It is funny once you get near level 10, Duolingo teaches you things to say when you are irritated.
I don't know why, but "eu sei como ler" sounds REALLY strange, not as much as "eu sei como nadar". It's probably not grammatically wrong, but as a native speaker I can tell you I never heard this sentence.
Useful to know. It does seem that with some verbs the "how to" idea is firmly built into the verb "saber" and Paulenrique mentioned in the other discussion that "saber como" was less common, obviously a lot less common.
He also said that "Você sabe como chegar ... ?" sounded natural, though, and I can see that in this case the idea of knowing "how to arrive" and knowing "how to" get to a given place are two different things.
The question "Você sabe como chegar a ... ?" gives the idea of asking directions to somewhere, you're asking the step-by-step of how to get to the place.
When you ask about someone's abilities, you'll probably just want to ask "Você sabe (ler/falar/nadar)?", similar to the meaning of "Are you able to (read/talk/swim)?"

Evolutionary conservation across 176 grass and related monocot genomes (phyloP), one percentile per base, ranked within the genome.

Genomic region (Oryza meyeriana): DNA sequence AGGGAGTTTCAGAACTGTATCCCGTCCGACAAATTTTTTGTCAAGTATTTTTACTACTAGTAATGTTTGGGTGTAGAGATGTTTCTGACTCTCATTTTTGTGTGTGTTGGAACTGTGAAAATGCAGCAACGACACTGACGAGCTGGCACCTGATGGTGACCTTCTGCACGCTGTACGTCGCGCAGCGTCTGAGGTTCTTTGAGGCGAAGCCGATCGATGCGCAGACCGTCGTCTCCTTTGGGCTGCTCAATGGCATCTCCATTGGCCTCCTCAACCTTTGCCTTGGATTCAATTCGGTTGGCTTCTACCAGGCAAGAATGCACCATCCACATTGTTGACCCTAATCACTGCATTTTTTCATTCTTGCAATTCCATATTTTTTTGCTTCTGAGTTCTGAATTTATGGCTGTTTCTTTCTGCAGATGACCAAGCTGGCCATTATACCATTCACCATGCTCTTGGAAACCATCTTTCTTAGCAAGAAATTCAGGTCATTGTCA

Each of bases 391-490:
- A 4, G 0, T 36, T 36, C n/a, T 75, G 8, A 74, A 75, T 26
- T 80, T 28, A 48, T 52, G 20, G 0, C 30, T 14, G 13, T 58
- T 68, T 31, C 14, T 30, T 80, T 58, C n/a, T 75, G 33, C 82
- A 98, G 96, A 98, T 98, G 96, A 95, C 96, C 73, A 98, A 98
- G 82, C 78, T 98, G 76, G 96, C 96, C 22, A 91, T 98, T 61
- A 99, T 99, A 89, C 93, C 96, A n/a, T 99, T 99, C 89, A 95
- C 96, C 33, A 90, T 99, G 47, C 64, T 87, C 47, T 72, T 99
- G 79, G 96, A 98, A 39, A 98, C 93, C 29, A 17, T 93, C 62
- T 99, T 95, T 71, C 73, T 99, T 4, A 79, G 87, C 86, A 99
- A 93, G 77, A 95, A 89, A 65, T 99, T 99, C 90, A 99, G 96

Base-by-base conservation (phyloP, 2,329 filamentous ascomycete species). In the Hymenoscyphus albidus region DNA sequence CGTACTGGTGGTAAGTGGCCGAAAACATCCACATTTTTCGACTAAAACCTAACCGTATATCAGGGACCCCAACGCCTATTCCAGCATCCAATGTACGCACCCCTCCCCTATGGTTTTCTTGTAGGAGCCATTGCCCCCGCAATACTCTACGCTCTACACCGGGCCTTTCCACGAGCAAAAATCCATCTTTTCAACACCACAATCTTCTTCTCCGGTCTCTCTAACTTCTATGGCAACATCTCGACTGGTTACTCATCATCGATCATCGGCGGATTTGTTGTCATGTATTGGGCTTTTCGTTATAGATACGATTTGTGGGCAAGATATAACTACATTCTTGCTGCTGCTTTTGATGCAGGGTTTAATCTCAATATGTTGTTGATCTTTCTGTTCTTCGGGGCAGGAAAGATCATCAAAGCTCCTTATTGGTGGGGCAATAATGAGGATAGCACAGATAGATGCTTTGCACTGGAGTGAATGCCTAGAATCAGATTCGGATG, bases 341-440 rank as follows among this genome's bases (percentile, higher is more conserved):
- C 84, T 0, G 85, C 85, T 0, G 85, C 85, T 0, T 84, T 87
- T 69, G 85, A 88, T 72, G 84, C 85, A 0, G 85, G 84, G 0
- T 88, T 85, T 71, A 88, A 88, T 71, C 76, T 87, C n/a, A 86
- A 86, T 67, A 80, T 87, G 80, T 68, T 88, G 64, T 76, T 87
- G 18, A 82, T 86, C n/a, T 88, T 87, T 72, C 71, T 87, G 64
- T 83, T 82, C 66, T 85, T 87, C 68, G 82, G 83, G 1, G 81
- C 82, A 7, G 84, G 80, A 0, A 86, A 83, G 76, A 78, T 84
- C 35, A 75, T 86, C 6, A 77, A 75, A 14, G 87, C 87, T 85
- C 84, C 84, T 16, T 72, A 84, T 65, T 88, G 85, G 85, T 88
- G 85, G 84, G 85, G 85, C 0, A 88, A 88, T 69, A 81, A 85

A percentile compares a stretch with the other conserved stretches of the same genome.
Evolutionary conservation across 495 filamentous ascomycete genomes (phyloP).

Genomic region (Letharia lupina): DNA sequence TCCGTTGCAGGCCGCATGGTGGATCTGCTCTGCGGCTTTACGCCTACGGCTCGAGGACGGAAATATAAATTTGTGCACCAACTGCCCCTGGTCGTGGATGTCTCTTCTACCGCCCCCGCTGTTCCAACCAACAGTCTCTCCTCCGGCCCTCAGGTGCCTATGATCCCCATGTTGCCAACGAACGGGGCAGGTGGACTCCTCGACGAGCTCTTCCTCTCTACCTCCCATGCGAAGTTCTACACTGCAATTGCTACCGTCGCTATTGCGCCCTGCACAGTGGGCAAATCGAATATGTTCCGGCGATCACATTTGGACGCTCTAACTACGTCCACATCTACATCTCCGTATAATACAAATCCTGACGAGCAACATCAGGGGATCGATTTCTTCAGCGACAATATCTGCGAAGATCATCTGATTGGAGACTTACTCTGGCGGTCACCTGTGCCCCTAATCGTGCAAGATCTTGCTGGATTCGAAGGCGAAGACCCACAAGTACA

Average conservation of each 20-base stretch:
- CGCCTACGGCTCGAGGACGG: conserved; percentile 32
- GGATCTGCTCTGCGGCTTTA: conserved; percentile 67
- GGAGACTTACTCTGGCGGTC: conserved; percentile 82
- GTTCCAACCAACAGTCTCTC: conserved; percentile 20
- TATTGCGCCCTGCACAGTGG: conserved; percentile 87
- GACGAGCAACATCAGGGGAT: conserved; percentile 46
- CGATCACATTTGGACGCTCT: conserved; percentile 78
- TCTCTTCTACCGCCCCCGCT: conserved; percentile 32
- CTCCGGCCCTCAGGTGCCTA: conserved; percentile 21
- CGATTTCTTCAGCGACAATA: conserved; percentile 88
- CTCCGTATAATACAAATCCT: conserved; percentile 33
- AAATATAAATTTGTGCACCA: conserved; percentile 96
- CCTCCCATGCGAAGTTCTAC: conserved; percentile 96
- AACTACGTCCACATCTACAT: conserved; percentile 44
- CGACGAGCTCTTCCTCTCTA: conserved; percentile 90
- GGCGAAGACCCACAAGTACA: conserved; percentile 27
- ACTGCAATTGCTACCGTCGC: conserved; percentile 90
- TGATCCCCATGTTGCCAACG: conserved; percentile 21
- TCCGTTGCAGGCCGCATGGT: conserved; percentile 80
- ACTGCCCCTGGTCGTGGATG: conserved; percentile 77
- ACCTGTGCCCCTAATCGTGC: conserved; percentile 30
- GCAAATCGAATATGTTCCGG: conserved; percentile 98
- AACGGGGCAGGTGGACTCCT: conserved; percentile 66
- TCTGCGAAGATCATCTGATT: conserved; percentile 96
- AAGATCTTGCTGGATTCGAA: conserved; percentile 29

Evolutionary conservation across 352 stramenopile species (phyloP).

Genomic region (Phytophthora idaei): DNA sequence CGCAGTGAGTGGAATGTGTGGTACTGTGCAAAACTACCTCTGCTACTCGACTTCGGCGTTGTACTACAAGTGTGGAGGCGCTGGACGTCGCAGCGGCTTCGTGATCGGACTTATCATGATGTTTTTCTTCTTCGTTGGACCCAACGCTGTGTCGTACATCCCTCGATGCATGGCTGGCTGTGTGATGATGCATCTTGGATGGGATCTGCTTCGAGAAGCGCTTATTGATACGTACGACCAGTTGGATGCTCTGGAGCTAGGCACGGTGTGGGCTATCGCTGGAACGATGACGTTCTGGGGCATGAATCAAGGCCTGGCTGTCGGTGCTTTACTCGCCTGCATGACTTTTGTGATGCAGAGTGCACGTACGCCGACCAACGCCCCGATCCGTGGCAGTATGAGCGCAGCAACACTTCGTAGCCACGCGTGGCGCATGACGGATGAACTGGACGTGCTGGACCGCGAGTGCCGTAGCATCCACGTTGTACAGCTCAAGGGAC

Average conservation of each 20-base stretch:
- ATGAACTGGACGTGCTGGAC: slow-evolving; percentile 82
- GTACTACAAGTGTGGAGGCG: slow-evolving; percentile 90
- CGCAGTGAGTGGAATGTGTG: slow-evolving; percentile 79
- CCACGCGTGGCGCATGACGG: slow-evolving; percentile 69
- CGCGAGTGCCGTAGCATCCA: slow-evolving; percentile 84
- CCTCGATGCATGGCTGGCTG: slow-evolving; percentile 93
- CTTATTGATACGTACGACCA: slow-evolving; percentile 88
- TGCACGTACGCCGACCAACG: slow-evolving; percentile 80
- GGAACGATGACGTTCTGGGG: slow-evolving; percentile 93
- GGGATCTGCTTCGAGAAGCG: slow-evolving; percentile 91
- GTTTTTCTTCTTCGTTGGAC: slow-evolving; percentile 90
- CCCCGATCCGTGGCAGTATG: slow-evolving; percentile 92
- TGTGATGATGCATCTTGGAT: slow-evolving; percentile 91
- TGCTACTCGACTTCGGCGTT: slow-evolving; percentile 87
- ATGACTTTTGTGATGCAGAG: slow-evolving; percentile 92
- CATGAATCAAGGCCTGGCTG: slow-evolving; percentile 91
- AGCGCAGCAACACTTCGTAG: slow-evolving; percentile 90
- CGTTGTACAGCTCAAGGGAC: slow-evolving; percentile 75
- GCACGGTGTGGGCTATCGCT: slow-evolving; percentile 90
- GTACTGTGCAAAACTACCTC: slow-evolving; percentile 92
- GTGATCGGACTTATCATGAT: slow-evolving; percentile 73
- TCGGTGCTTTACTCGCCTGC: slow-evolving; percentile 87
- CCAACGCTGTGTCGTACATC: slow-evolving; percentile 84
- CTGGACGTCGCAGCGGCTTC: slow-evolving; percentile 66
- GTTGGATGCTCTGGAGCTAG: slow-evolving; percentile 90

More frequently, people use "saber como" when the next verb is in passive voice, to emphasize the way something is done: "Você sabe como se faz um bolo?" (Do you know how to make a cake?).
Can I say something like "Você sabe como ler textos arábicos? Da direita à esquerda!" ?
Yes, it would just sound more natural if you said "Você sabe como se lê textos arábicos? Da direita à esquerda!" because in that case you'll be asking if the person know how it's done (right-to-left), but not necessarily if they are able to read Arabic.
No, the only language I speak is British English, although after a long spell of studying Brazilian Portuguese I enjoy passing on what little I know, or more often, as in this case, what other people know.
Oh wow, well thank you for the little you do know! I've seen your comments on other threads and they help a lot!